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McLean groups clash over appointments to foundation board

In the end, a split slate was approved for new terms

Following a dispute over nominations, McLean Citizens Association (MCA) members at the group’s May 25 annual membership meeting approved five nominees to the McLean Community Foundation’s (MCF) board of trustees – including one who had not been recommended by the foundation’s board.

The membership meeting, held in hybrid format with people joining in online and in person at the McLean Community Center, featured a presentation by MCF board president Steven Bloom, who highlighted the organization’s fund-raising successes and emphasized its long-standing, productive interactions with MCA.

“We respect our historic relationship with the MCA and seek to work collaboratively with you to advance the mission of each of our institutions,” he said.

But the spirit of amity dissolved not long afterward when it came time for members to vote on a slate of five nominees for MCF’s board of trustees, which had been selected by the MCA Nominating Committee.

The committee – which was chaired by Winifred Pizzano and included MCA board members Ron Bleeker and Kristin Dubelier, as well as non-board members Jennifer Longmeyer-Wood and Mark Zetts – put forward nominees Steve Hoffman, Merrily Pierce, Jennifer Salopek, Tracy Shively and Despina (Desi) Woltman.

But several people, including MCF members, favored nominees advanced by MCF leaders, which included three of MCA’s choices, but listed Amanda Clarke and Alisa Schultz instead of Pierce and Woltman.

Amy Swaak, an MCF trustee for seven years, said for the first time in the organization’s known history, there had never been a time – until this year – when the MCA nominating committee did not seat the nominee vetted and approved by MCF’s board of trustees.

MCF’s board never received the MCA’s two nominations, she said.

“This unprecedented action was taken without warning to the MCF president or the nominating committee and without consideration of the operational needs for continued governance of the foundation,” Swaak said. “We did not know that our candidates were being removed from the slate until the MCA annual-meeting notice was distributed publicly on April 24.”

Swaak asked those present to support the MCF board’s independent governance, which was established when MCA formed the organization in 1978. She asked them to support MCF’s proposed slate of nominees.

Del. Rip Sullivan (D-McLean), who previously served on MCF’s board and as its president, noted that the meeting marked the first time any such disagreement had occurred between the group and MCA. He urged for people to support MCF’s slate.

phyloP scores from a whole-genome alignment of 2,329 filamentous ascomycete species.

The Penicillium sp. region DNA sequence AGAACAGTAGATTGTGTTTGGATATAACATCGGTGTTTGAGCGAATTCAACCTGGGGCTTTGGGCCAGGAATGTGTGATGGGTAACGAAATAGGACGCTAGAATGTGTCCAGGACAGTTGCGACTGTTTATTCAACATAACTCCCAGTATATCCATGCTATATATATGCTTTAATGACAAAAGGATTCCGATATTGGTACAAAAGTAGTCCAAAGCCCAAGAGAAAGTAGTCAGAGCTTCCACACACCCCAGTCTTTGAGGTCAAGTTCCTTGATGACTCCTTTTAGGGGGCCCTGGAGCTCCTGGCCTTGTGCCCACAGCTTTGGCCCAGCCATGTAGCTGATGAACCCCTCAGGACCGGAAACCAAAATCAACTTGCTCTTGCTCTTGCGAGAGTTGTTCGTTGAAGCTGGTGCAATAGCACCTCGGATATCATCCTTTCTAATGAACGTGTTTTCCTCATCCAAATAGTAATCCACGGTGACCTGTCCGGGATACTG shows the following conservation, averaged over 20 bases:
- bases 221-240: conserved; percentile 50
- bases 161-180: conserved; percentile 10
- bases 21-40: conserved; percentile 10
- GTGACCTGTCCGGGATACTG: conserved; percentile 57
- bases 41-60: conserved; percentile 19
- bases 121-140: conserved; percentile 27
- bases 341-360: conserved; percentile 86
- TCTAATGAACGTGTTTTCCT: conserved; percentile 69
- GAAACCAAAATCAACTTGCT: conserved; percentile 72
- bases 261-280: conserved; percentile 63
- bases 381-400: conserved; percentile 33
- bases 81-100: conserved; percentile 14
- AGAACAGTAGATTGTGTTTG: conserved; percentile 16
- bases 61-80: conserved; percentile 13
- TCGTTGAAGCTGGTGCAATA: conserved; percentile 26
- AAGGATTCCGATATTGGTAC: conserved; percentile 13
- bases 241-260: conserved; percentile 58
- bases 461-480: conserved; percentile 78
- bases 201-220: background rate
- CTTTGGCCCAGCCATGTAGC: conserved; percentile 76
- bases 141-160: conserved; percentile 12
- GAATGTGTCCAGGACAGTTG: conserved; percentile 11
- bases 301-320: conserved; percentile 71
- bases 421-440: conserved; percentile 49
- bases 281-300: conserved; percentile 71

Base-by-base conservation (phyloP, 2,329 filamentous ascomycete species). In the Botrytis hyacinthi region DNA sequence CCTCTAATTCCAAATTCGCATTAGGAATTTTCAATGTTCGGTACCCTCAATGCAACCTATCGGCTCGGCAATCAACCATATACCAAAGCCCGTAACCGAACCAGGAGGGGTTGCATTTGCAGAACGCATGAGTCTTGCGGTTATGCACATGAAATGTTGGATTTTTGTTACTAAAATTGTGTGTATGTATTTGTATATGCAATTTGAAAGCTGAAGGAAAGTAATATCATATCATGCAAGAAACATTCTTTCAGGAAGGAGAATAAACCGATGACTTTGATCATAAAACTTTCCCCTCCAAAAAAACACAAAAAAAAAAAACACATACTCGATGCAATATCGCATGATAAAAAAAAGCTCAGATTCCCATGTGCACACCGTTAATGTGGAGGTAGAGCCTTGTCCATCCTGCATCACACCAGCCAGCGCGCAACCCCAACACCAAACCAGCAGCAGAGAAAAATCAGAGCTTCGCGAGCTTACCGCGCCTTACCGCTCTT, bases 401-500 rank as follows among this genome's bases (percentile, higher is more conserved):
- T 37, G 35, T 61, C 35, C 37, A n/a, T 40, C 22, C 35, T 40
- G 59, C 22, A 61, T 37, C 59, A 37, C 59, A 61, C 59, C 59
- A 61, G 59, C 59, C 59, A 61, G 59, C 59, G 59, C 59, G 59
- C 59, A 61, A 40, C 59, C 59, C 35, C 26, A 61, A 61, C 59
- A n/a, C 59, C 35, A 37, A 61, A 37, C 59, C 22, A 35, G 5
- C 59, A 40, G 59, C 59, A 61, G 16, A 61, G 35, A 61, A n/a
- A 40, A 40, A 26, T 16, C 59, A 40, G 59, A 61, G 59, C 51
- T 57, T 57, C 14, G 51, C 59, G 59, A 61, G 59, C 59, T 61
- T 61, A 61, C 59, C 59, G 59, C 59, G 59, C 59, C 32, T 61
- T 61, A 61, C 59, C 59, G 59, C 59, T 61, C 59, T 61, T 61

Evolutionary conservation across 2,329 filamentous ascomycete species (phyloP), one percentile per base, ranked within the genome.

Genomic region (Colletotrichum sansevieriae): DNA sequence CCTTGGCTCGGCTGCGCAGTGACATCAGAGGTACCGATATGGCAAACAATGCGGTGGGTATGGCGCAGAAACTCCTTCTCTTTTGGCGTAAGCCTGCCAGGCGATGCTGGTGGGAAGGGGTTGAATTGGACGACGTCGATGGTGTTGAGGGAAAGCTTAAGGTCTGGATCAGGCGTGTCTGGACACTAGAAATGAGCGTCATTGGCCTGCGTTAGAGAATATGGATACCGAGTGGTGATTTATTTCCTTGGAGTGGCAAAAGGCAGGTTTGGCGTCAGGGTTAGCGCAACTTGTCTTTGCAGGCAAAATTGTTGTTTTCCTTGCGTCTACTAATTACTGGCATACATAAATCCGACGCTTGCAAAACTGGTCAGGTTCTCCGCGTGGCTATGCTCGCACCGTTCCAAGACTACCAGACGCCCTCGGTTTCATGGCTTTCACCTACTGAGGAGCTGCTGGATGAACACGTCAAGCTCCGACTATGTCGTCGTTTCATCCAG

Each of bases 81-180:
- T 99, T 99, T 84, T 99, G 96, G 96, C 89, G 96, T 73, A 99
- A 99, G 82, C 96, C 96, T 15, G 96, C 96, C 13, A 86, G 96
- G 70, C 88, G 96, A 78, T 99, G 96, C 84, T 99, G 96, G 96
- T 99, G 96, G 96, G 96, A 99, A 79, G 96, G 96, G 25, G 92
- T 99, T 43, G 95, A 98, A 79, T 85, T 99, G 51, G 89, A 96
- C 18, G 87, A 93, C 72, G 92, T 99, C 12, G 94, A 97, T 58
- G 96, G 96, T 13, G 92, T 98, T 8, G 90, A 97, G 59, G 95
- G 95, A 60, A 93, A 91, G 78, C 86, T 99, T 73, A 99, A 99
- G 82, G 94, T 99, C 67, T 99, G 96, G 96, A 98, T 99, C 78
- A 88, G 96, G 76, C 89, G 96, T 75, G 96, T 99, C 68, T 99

An MCA member called the question and another member seconded his motion, but association president Scott Spitzer pressed to allow further comments on the matter and members defeated the motion to vote immediately.

“We’re a community of respectful citizens,” Spitzer said. “Allowing members to speak, to voice their reasons why they support a candidate is a collegial thing to do in a community like ours. Eliminating debate, for me, in a democracy is a serious matter.”

Zetts said MCA’s bylaws were “very clear” that the Nominating Committee put forth a slate nominees for MCF’s board. Pizzano, in a subsequent e-mail to the GazetteLeader, concurred.

“The Nominations Committee received a multitude of MCF applications, reviewed and vetted them, and made a choice in accordance with the committee’s duties and responsibilities per the bylaws,” she wrote.

MCF vice president Mary Rouvelas defended the foundation’s slate.

“Our nominating [committee] worked very hard to find candidates who were not only great volunteers, but were also uniquely situated to fill roles that we needed,” she said.

One of the nominees was tech-savvy; another had financial experience and would succeed a similar person who was leaving, Rouvelas said.

“I have nothing disparaging to say about the MCA-nominated slate, but I would say that we don’t know them, and that’s a problem because we do know what we need for the MCF,” she said.

Kelly Green Kahn, an MCA board member who also serves as MCF’s treasurer, said the foundation did not receive applications from the two MCA nominees, as was proper procedure.

“There is a process in place,” Kahn said. “It is an important process so that we can continue to meet the needs of the organization and we have a fiduciary responsibility that is guided by law. And so I think it is important that MCF continue to be able to identify its leadership.”

Following the comment period, MCA members voted on the five MCF nominees put forward by the Nominating Committee, plus petition candidates Clarke and Schultz.

Clarke tried to introduce herself to the room, but Spitzer said she should have spoken earlier and asked her to sit down.

“You’re out of order,” he said. “We’re having voting.”

Spitzer warned members that if they voted for more than five candidates, their ballots would be invalidated

When there was a glitch with the online voting (members present at the McLean Community Center also cast in-person ballots), Spitzer directed that the initial online votes be negated and that the 48 people voting remotely cast ballots again.

The final results: Hoffman received 95 votes, Salopek 94, Shively 94, Schultz 58 and Woltman 53. Pierce and Clarke barely lost, earning 52 and 51 votes, respectively.